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Employee Engaging in Horseplay Might Still Recover Benefits

An interesting Ohio Court of Appeals decision from earlier this year addressed the issue of horseplay at work and whether the resulting injuries are compensable by workers' compensation. While horseplay generally may constitute a bar on receiving workers' compensation, the Court of Appeals in Kelley v. Ryan and Coca-Cola Enterprises, found that the employee was still entitled to benefits.

The general rule concerning workers' compensation and horseplay in Ohio is that injuries sustained are not compensable because they fall outside the scope of employment. When determining if an injury will be covered by workers' compensation, a claim will be examined to see if it arose out of a work-related activity and whether the benefits-claiming employee instigated the horseplay. In a situation in which the injuries were work-related and the employee did not somehow instigated the horseplay or fighting, the resulting injuries may very well be compensable.

In the Kelley case, the Court of Appeals further clarified a situation in which horseplay may result in injuries that are still compensable under workers' compensation. This particular case involved a Coca-Cola employee that was participating in a mandatory corporate kick-off event to celebrate the release of Coca-Cola Zero. As part of the celebration, employees were encouraged to canoe down a river together.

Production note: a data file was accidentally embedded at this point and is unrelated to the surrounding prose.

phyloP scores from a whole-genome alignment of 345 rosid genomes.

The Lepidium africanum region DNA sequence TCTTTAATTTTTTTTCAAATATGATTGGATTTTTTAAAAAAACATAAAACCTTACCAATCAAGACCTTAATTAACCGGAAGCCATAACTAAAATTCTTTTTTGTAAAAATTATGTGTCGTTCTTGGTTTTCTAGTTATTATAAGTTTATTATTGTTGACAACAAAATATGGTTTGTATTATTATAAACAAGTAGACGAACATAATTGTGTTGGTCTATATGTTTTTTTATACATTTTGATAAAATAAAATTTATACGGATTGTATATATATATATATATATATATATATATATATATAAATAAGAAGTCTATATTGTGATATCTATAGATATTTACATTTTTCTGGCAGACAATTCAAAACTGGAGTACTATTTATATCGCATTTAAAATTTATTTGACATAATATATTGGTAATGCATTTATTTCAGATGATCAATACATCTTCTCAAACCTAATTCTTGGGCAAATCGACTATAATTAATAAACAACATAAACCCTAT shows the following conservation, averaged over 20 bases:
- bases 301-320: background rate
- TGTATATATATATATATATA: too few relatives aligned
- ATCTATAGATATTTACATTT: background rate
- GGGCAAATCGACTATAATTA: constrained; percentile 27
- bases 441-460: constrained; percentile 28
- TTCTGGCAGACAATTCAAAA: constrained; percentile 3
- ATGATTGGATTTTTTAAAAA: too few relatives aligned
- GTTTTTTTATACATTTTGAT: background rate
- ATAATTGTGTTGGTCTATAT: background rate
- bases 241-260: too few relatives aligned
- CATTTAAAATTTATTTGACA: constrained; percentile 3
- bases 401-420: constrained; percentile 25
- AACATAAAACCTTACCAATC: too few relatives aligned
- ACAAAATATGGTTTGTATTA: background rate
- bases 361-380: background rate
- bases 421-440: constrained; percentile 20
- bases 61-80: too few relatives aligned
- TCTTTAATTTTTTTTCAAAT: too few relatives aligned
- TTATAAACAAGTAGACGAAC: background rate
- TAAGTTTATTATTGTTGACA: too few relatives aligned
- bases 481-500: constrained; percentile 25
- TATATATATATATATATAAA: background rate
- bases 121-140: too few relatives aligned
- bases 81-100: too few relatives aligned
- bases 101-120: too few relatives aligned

When the canoe trip was over, the employee attempted to walk up an embankment to get on a bus. Two managers tried to pull the employee back down the embankment in order to get him wet. After the managers were unsuccessful in getting the employee wet, one of them lifted the employee and slammed him to the ground. The horseplay between the manager and the employee resulted in the employee suffering a neck injury.

In upholding the employees claim for workers' compensation, the Court of Appeals noted that an employee could receive workers compensation -- even if he or she instigated the horseplay -- if the employer was aware of, and acquiesced in, the horseplay.

Related Resource:

Employee may seek comp benefits for neck injury during company outing (Risk and Insurance)

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